"Stone Cold" Steve Austin became one of the biggest stars in WWE history in part for his brilliance talking into a microphone. Now, more than 15 years removed from his in-ring career, Austin has carved out a niche queuing up others for quotes and soundbytes.
The WWE Hall of Famer, who retired in 2003, has a critically acclaimed interview podcast, "The Steve Austin Show", and he's expanding those efforts to the WWE Network with "Broken Skull Sessions," where Austin will sit down for lengthy, in-depth conversations with prominent figures in pro wrestling history.
Austin's first guest is his former longtime on-screen rival The Undertaker. The show will premiere Sunday night right after WWE's Survivor Series.
Throughout his three-decade career, The Undertaker has done almost all of his interviews in character. The first show is being billed as Austin chatting with Mark Calaway the man, not the Undertaker gimmick.
Ahead of the anticipated premiere, ESPN caught up with Austin to get his thoughts on a number of topics, including the significance of that Undertaker interview, whether or not he'll ever return to the pro wrestling ring for a match, the state of wrestling in 2019, CM Punk's return and much, much more.
ESPN: The Undertaker is your guest on the first episode. He hasn't really been out of character during his career and hasn't talked in depth with anyone. Is it a daunting task to interview someone like that because there is so much to cover?
Steve Austin: Well, yeah. There was so much to cover. And also the first time you do anything -- I do a podcast, but this is more like an interview show on television via a network -- so when you're doing something for the first time, it is a little nerve-racking. And then you're trying to cover a 30-year career. You realize right before you start rolling, there ain't no way we can cover 30 years in this amount of time. So, I think we'll see another session with The Undertaker, because he's had such a long, successful career and it covered so much information.
As much as I've known Mark -- and I've always called him Taker -- as long as I've known Taker and I've worked angles with him, we were strictly business. We didn't always just sit around and shoot the breeze. So, this is one of the first times I've really sat across the guy and traded stories about life, about the business, life inside the business, how he made that character work. It was daunting.
I was a little nervous, but I had a blast once we started rolling, and I watched that guy light up like a Christmas tree and laugh and smile like a regular human being. He'd tell stories that are just unbelievable.
ESPN: Were you not close when you and Undertaker were working together?
SA: We were friends, but we were more acquaintance friends. Because man, back in the '90s and that Attitude Era, he was kind of reinventing himself coming back from an injury and he came out with American Bad Ass. That was such a competitive time. We were at war with WCW, with Nitro. But man, within that locker room, we were all getting along, you know we were traveling together -- it's like a package deal because there are 10 matches on the card and you're in that circle. It's like a brotherhood, or a sisterhood, like a group of people that do a very specific thing and there's not a whole lot of people doing it.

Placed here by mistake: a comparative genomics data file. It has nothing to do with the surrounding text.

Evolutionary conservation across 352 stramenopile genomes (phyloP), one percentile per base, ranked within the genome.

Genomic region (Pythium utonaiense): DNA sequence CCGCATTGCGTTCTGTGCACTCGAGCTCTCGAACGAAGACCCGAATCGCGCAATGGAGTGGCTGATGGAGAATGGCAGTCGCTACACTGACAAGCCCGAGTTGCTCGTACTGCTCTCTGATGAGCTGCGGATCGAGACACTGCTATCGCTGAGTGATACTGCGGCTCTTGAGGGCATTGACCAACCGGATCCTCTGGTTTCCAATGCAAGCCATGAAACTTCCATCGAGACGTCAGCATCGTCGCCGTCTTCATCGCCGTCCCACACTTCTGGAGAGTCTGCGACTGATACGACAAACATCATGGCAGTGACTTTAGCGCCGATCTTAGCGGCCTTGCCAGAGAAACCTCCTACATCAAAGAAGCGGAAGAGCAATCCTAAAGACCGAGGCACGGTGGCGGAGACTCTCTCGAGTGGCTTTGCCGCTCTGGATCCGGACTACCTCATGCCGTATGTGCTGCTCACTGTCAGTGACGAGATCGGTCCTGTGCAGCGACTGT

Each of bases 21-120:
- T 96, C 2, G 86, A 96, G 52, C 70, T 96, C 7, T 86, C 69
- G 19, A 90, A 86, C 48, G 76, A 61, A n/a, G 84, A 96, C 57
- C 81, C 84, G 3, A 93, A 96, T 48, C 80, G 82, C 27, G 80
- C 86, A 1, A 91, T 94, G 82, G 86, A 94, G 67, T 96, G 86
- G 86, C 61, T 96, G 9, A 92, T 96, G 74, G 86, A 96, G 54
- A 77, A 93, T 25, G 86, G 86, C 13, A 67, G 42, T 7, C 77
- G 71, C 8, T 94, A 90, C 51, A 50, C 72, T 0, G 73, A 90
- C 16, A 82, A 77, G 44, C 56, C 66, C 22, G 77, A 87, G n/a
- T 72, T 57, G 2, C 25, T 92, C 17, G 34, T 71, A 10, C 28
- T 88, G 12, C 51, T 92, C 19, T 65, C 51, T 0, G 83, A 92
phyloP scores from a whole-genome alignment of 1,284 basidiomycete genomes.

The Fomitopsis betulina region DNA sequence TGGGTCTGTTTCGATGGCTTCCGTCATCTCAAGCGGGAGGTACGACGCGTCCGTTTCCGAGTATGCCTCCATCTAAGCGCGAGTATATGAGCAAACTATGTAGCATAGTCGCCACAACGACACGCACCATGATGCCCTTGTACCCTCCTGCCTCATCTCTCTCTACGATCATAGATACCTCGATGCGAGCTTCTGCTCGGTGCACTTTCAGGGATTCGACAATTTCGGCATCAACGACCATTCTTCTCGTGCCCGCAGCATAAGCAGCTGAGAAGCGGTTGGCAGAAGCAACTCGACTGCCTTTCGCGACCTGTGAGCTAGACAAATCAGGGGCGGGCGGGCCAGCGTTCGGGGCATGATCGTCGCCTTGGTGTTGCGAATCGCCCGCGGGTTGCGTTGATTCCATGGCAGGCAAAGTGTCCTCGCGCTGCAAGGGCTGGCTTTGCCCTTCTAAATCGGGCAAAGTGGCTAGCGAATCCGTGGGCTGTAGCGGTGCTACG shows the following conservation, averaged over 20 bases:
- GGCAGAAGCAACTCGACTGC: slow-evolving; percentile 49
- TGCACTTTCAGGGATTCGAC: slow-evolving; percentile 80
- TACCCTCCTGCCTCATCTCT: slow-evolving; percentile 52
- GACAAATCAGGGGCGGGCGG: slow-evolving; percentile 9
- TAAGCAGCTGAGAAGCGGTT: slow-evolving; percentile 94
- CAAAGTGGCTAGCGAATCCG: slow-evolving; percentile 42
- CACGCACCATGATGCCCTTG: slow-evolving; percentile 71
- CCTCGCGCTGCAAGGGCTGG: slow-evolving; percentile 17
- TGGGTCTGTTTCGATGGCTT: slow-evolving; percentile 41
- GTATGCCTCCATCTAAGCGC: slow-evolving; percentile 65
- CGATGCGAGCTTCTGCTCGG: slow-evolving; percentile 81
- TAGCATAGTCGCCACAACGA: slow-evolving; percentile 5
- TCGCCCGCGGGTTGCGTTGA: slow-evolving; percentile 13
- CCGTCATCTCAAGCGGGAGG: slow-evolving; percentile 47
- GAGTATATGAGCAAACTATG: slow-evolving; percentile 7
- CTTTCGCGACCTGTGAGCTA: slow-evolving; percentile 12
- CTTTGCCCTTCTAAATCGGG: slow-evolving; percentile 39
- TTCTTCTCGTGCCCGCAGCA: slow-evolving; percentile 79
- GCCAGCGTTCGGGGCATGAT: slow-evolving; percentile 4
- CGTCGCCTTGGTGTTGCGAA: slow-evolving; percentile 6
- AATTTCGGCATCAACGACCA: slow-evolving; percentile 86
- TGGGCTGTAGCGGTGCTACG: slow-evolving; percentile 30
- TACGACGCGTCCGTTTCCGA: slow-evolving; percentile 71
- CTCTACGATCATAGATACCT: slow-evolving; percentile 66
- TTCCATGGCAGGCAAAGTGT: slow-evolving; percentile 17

So in some form, in a way you're very close. But also, because it's so dang competitive, everybody is fighting to get to the top of that card. A lot of times you're holding your cards pretty close to your sleeve just because you're trying to get on top. That whole locker room now, when you look back at that Attitude Era, almost everybody on the card is or is gonna be in the Hall of Fame. Everybody there was kicking, scratching and clawing to get to the top.
ESPN: What were your goals going into the interview? What kinds of things did you want to ask him, and do you feel like you succeeded?
SA: I guess the results will be seen once it airs. I was faced with the task of covering such a long, successful career. With the Broken Skull Sessions, it's pretty loose, pretty relaxed. So we get into some storytelling things where we need more time to cover more ground. So, I don't know whether I delivered or not. From what I've seen, I've enjoyed what I've seen. I'm hypercritical of anything that I do. There might be some journalist that will say, 'Well, he didn't ask this, he needed to ask that.' I guess it'll be judged or graded once it's seen. But from where I stand, I know that I'd like to have Part II with Mark because there's no way for all that career to be covered in a two-hour span.
ESPN: Who else do you want to sit down and chat with for an extended period of time?
SA: There's 10 right off the top of my tongue, but we're keeping that very close our vests. I just want to stay silent on that one.
ESPN: Can you give us a hint as to maybe one or two?
SA: If you were to construct your Mount Rushmore, I'm sure your Mount Rushmore would cover a couple of guys that are on my mind. How's that for an answer?
ESPN: That's fair. It seems like a lot of guys from your era are coming back and wrestling again. Do you think you have one more match under your belt?
SA: I'd be happy to give you a two-letter answer: N.O. It's like people say, it's show business, and in the wrestling business, it's never say never. If you ask me, 'Steve do you have a couple of Stunners, a couple of right hands or do you have some hell raising left in you?' Absolutely, I do. But just to go in there, lace them up and go in there for a 15-, 20-minute match? No, man. I don't. Nor do I want to. I did what I did, and in WrestleMania 19, that was my last match with The Rock and he beat me 1-2-3 right in the middle of the ring. Took three Rock Bottoms, but that was the last match that "Stone Cold" Steve Austin will ever have.
ESPN: Does watching the current product and some of the great athletes and some of the great characters out there give you the urge ever?
SA: I DVR all the shows. Sometimes I'll watch live or I'll go back and watch something if someone tells me, "Hey man, go watch this match." And I'll watch that match, and my wife will be watching me. I'm leaning in and punching and leaning back. She goes, 'What are you doing? Why are you moving like that?' I say, 'I'm just watching the match.' She's like, 'Yeah, but you're acting like you're doing the match.'